A spokeswoman for Alibaba, China’s biggest e-commerce company, confirmed Ma’s comments to CNN.

Analysts had already expressed serious doubts about the pledge, which Alibaba announced after Trump and Ma met at Trump Tower in New York in January 2017.

“Jack and I are going to do some great things,” Trump said at the time.

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Donald Trump and Jack Ma met in New York in January 2017.

Ma’s vague promise wasn’t based on Alibaba investing in the United States to build factories or fulfillment centers. Instead, he talked about stimulating trade by helping American small businesses sell their products to consumers in China and elsewhere in Asia.

Alibaba held a big conference in Detroit last year to encourage American small businesses and farmers to sell their products to Chinese consumers through its platforms. The company didn’t immediately respond to a request Thursday for information on how many US jobs those efforts have created so far.

In the Xinhua interview, Ma said Alibaba “will not stop promoting the healthy development of China-US trade.”

A strong advocate of globalization, he has expressed growing fears about the trade war, telling investors earlier this week that it could drag on for as long as 20 years.

“It’s going to last long, it’s going to be a mess,” Ma said Tuesday in Hangzhou, the city where Alibaba is based.

The 54-year-old tycoon, who set up Alibaba in his apartment nearly two decades ago, announced this month that he will step down as executive chairman of the company next year. Daniel Zhang, the current CEO, will succeed him.

Ma, a former English teacher, said he wants to return to education.

— Yong Xiong and Sherisse Pham contributed to this report.

CNNMoney (Hong Kong) First published September 19, 2018: 10:54 PM ET

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Sony is getting in on the retro console craze

Sony's Aibo robot dog is back

It’s game on again for the original PlayStation.

Sony plans to release a revamped model of the iconic gaming console, called PlayStation Classic on December 3, Sony announced Wednesday.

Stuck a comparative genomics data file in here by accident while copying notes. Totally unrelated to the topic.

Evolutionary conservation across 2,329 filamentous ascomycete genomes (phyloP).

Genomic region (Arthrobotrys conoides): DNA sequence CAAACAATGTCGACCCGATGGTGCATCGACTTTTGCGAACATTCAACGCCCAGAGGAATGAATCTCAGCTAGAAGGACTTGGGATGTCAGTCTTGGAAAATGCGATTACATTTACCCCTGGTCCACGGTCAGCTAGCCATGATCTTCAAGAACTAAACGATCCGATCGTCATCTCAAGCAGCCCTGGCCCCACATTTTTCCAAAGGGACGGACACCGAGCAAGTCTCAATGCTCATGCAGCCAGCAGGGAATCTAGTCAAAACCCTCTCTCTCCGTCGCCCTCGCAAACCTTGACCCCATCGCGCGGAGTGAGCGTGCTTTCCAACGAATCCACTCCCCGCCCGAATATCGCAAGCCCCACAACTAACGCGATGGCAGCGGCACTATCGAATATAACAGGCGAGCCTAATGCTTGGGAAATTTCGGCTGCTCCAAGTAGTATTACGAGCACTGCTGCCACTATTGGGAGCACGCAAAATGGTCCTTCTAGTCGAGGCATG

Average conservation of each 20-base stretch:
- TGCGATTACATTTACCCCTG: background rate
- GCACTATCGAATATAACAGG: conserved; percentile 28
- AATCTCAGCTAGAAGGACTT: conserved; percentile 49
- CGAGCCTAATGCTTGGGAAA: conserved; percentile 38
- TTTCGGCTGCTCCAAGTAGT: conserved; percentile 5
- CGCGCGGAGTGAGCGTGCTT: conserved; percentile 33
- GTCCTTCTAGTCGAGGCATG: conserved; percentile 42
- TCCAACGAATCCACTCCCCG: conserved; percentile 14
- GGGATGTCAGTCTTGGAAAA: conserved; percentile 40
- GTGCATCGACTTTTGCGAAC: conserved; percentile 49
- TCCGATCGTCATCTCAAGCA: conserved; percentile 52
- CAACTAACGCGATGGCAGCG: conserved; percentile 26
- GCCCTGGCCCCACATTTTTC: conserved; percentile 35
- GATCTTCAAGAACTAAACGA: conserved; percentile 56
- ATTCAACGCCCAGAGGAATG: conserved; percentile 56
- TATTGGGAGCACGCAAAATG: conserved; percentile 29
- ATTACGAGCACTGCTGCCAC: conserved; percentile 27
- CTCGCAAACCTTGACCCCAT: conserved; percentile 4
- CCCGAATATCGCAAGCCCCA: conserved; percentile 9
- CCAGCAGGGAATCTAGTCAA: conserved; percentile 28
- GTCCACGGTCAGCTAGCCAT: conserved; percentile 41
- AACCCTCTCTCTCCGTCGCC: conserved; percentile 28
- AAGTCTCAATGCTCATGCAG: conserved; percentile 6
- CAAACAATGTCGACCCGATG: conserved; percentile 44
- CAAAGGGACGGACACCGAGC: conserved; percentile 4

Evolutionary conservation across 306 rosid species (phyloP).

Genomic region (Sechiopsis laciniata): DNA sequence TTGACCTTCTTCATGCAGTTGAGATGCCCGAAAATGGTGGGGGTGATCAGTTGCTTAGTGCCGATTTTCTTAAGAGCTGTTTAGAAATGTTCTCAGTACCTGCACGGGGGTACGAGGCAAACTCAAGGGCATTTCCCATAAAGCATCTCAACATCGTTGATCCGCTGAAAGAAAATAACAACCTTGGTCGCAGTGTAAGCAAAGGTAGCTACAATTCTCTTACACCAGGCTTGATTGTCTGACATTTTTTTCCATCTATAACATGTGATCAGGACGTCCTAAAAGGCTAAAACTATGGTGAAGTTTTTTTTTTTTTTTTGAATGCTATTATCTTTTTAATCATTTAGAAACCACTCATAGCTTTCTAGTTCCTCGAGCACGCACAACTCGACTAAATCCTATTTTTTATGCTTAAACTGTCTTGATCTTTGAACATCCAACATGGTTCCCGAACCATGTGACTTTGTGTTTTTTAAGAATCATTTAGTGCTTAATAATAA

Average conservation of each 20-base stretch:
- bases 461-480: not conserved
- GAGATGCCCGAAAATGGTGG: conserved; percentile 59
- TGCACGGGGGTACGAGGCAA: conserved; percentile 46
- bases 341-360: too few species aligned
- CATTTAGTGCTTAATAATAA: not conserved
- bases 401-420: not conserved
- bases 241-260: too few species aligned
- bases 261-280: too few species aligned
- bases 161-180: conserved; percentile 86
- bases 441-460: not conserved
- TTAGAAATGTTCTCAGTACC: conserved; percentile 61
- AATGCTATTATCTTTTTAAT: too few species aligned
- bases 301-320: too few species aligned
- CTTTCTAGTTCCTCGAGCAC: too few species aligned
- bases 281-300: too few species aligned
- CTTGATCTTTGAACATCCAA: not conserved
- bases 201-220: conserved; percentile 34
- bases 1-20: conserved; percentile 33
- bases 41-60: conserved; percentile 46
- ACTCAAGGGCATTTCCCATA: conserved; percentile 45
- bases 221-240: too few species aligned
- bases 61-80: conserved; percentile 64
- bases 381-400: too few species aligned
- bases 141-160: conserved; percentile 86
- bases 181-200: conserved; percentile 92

The company said the game system will retail for $99.99.

The new version is 45% smaller than the original and ditches CDs in favor of 20 pre-loaded games, including “Final Fantasy VII,” “Tekken 3” and “Wild Arms.” A complete roster of games will be announced soon, including more “fan favorites,” according to the release.

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Sony’s PlayStation Classic (left) and the original.

The console will be shipped in its classic packaging with two replica controllers and slightly enhanced graphics compared to the original version.

The release comes nearly 25 years after the original version went on sale. The PlayStation proved to be a winner for Sony, which became the first console to sell 100 million units worldwide and helped Sony dethrone the once-dominant Sega brand in the 1990s.

With the classic, Sony is taking a page from Nintendo’s playbook. In 2016, the company tapped into the retro craze by releasing the NES Classic, a slimmed-down version of the original Nintendo Entertainment System, which was for sale in the 1980s. The company sold more than 2 million of the retro devices in just five months.

Nintendo then released another version, dubbed the Super Nintendo Classic Edition, in 2017. That sold more than 4 million units worldwide and helped Nintendo power up its profits.

CNNMoney (New York) First published September 19, 2018: 8:19 AM ET

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new york review of books

New York Review of Books editor out week after publishing widely criticized #MeToo essay

new york review of books
Jian Ghomeshi (L) and Ian Buruma (R)

The top editor of the New York Review of Books has left the magazine less than a week after publishing a highly controversial essay by a former radio host accused of sexual assault.

Ian Buruma is no longer with the publication, a spokesperson for New York Review confirmed to CNN on Wednesday. The spokesperson did not provide any details of what led to Buruma’s departure. Buruma could not be reached for comment.

Buruma’s exit comes almost exactly one year after he assumed the top editorial post. While it remains unknown whether he was forced out or left of his own volition, it’s difficult to ignore the firestorm that preceded it.